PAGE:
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Tears and hugs as happy Lucy returns from her nightmare; SHE SIPS BUBBLY IN LUXURY BATH.

LUCY MCLAUCHLAN flew into the arms of her family and a tearful reunion yesterday.

She hugged and smothered husband Grant Ferrie with frantic kisses in an emotional meeting minutes after she stepped off a British Airways jet at Gatwick Airport.

They were then whisked by helicopter to meet her parents at one of Britain's swankiest hotels where she sipped champagne as she soaked in a luxurious bath.

The 32-year-old nurse had stepped from the darkness of her 17-month Saudi plight on Wednesday night.

Yet the realisation she was finally free did not hit her until she was served a meal on the plane after taking off from Dahran Airport.

She stared at her plate for a full five minutes before thinking: "This is unbelievable. It looks so good I don't want to eat it."

She also looked in disbelief at the metal knife and fork she was given.

She had forgotten what they looked like after almost a year and a half of using plastic prison cutlery.

After landing at Gatwick she was taken to the airport's Sussex Suite by Foreign Office officials where she was able to put her arms round her husband for the first time as a free woman.

Lucy and Grant Ferrie had wed in the jail, but hadn't dared to embrace at the time for fear of offending Islamic sensibilities.

The couple were then flown away by helicopter yesterday to meet her parents Stan and Ann, who had jetted south from their home in Dundee.

But first Lucy was taken on a sky tour of south London.

She was flown along the English south coast, seeing the White Cliffs of Dover - a traditional welcoming sight for all travellers returning to Blighty.

Dressed in jeans, a white jumper, trainers and with her hair tied back in a ponytail, Lucy then flew to meet up with Stan and Ann in a pounds 200-a- night suite at the posh Penny Hill Hotel at Bagshot, near Wentworth, Surrey.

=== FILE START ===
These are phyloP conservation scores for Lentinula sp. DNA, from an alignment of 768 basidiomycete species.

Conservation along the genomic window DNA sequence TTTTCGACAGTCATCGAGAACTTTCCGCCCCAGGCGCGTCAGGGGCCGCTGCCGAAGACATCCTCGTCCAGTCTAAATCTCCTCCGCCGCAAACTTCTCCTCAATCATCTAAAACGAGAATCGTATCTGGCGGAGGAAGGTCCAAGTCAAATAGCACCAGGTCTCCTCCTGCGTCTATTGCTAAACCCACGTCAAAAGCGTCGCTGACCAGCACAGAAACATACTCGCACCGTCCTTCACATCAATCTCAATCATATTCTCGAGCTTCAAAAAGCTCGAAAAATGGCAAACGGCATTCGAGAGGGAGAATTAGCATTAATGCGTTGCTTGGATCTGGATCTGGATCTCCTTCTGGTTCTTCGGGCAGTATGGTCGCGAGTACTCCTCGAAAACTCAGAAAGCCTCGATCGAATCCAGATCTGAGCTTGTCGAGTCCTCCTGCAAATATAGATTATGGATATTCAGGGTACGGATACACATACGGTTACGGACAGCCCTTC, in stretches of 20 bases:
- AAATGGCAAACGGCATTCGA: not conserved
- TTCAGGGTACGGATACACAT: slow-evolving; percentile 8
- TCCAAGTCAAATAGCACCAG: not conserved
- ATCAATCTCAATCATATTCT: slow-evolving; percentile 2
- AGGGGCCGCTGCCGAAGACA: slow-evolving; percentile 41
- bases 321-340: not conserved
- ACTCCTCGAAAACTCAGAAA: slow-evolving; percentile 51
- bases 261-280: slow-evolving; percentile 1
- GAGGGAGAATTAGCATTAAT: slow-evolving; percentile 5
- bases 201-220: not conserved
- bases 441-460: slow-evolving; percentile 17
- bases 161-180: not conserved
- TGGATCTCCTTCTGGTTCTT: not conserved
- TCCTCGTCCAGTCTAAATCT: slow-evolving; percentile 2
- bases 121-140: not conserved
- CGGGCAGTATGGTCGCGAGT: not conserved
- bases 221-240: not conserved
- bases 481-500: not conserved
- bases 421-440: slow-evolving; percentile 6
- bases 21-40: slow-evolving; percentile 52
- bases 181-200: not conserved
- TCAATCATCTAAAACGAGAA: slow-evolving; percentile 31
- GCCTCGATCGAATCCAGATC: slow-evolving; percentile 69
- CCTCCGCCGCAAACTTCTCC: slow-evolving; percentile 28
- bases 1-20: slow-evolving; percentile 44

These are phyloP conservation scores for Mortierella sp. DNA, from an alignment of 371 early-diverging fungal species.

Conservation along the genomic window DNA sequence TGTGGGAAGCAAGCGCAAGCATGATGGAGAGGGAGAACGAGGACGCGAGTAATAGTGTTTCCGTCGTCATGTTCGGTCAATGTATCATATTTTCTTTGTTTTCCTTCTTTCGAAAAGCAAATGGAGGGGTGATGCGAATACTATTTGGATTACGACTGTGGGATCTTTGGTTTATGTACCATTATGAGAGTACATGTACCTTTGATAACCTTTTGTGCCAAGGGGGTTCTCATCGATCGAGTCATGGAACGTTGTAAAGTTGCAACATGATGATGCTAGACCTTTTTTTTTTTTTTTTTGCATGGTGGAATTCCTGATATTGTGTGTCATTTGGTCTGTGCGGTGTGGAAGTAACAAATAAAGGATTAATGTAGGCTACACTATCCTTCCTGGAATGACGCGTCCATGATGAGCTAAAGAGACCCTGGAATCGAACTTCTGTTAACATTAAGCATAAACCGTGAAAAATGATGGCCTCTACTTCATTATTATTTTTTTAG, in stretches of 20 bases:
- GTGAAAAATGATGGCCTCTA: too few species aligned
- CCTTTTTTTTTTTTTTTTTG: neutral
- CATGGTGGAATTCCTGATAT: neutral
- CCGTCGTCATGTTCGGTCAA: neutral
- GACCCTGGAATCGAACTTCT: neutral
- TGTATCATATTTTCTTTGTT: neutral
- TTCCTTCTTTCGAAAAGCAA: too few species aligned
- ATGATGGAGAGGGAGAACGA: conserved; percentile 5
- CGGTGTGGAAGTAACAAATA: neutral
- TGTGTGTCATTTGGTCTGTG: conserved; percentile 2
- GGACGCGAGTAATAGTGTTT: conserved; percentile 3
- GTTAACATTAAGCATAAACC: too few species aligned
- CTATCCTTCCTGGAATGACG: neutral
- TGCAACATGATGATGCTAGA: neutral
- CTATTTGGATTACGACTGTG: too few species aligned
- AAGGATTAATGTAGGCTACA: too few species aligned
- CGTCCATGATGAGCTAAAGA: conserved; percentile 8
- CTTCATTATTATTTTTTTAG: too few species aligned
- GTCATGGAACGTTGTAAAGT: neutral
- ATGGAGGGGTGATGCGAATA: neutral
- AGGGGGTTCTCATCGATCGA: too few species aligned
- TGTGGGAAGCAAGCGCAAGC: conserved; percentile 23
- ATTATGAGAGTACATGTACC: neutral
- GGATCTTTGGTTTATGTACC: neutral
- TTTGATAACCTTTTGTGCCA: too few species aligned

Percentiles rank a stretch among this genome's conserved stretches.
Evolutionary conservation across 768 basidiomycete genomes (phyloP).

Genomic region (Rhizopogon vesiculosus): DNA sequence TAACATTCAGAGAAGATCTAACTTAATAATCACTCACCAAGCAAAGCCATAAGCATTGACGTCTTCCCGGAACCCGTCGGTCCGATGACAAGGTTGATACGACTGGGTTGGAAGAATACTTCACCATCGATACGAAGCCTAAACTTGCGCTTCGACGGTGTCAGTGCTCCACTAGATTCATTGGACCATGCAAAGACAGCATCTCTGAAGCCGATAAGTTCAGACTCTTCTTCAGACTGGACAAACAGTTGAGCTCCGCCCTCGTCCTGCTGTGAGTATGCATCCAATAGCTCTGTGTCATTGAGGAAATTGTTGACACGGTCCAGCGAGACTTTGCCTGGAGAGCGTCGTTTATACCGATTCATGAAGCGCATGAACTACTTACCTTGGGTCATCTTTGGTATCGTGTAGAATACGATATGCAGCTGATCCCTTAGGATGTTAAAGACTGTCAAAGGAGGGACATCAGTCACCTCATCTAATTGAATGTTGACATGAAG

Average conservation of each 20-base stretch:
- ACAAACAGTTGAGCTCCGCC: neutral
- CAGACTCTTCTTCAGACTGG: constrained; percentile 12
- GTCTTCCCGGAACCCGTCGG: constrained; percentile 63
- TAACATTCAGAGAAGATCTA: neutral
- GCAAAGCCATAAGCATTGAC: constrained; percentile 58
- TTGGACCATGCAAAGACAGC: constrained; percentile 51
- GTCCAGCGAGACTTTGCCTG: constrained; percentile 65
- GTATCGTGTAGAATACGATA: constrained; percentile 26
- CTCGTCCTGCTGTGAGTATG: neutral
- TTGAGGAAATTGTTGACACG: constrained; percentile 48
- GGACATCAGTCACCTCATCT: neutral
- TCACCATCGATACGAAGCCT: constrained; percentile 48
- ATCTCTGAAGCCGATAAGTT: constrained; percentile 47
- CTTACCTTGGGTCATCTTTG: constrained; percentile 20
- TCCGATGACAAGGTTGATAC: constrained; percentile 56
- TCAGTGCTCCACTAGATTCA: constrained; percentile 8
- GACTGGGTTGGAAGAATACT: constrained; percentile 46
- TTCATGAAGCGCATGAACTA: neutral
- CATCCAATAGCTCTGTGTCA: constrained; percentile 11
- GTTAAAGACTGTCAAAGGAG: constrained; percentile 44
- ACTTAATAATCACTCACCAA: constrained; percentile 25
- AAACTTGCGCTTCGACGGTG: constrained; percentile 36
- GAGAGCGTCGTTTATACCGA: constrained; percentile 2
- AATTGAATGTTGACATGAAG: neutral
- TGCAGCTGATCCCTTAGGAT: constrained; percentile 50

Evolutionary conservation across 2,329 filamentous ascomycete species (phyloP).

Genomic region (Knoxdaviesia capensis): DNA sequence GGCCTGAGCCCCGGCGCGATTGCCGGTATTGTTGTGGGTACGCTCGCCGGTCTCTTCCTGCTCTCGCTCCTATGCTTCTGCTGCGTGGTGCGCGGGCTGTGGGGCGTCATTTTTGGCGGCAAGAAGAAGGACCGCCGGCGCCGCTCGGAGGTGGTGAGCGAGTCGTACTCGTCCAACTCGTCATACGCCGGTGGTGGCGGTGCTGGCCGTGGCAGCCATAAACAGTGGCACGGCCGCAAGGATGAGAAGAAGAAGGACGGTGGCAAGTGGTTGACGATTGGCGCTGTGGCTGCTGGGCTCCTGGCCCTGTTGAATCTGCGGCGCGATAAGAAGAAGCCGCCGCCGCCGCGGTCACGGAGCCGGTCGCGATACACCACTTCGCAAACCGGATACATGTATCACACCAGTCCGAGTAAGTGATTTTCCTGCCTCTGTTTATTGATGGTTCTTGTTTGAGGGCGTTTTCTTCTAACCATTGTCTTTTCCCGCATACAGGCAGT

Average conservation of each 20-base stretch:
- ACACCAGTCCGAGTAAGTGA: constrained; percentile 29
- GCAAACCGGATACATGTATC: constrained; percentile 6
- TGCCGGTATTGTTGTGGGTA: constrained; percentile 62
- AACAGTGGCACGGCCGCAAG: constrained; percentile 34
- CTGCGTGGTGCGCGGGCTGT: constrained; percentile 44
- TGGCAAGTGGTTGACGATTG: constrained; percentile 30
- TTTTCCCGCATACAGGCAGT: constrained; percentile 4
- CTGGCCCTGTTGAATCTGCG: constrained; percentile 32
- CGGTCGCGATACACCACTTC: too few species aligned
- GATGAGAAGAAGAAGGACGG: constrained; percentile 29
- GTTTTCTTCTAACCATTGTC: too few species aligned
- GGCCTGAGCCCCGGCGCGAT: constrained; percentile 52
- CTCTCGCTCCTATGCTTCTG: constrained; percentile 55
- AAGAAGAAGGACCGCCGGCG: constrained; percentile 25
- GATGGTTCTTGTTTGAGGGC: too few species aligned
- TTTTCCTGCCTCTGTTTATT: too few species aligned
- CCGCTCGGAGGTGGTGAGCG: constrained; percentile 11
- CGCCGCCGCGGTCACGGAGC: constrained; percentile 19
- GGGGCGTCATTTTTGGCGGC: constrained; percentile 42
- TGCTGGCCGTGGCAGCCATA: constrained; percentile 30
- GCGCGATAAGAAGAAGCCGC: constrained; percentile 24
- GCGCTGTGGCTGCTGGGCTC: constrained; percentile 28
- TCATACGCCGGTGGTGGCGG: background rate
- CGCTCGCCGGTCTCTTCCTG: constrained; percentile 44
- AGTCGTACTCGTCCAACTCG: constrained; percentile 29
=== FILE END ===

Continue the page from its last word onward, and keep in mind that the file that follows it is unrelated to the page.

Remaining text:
Her mother wept as she was at last reunited with the daughter who, over a year and a half, she had been able to see only in a stinking Saudi jail.

It was a celebration the McLauchlans never stopped hoping for, but sometimes despaired of seeing.

Echoing the emotions of her former cell-mate last night, Deborah Parry said: "It is like a dream to be back. I just want to see everybody again.

"I think we first heard that we were getting out at about 11 o'clock at night. It was not broadcast on Saudi television.

"The next day somebody said it could be three or four days and then we heard we were going that night.

"I wasn't sure. I know Saudi - I thought it could be another 10 days.

"Once we were on the aeroplane I believed it."

Then she told of the torture which forced a confession from her to the murder.

She said: "It was the treatment by Dharan police - the violence and sexual abuse.

"They tried to burn my eyes with cigarettes. They were hitting me across the throat. At the end of about five days it was easier to say that I did it because the Embassy had been turned away until we confessed."

The pair are free to practice in nursing in Britain, the council which regulates the profession confirmed.

Although their convictions - secured after a lengthy and secret legal process - still stand, the United Kingdom Central Council for Nursing (UKCC) is powerless to act unless it receives a formal complaint.

A spokesman said: "At present both are on the register and could be considered fit for practice."

If a nurse is prosecuted in Britain the UKCC is automatically informed by the Home Office.

It has the power to suspend nurses awaiting trial if it judges patients could be at risk, and if a nurse is convicted of a serious offence it can remove them from the register, barring them from working.

The spokesman said: "Our legal advice is that we cannot act in cases where the conviction is overseas, unless we receive a complaint."

He added that the UKCC was aware Lucy faces criminal proceedings in Scotland.

The Royal College of Nursing said Lucy was a member, but Parry was not.

A spokeswoman said: "We were involved in the case but took advice from the Foreign Office and kept it low key, but we were pushing for clemency.

"And when there were reports of them appearing in court manacled we put in a formal request for that to stop.

"We are sure their relatives will be thrilled they have now been released."
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Article Details
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Author:Russell, Jonathan
Publication:The Mirror (London, England)
Date:May 22, 1998
Words:769
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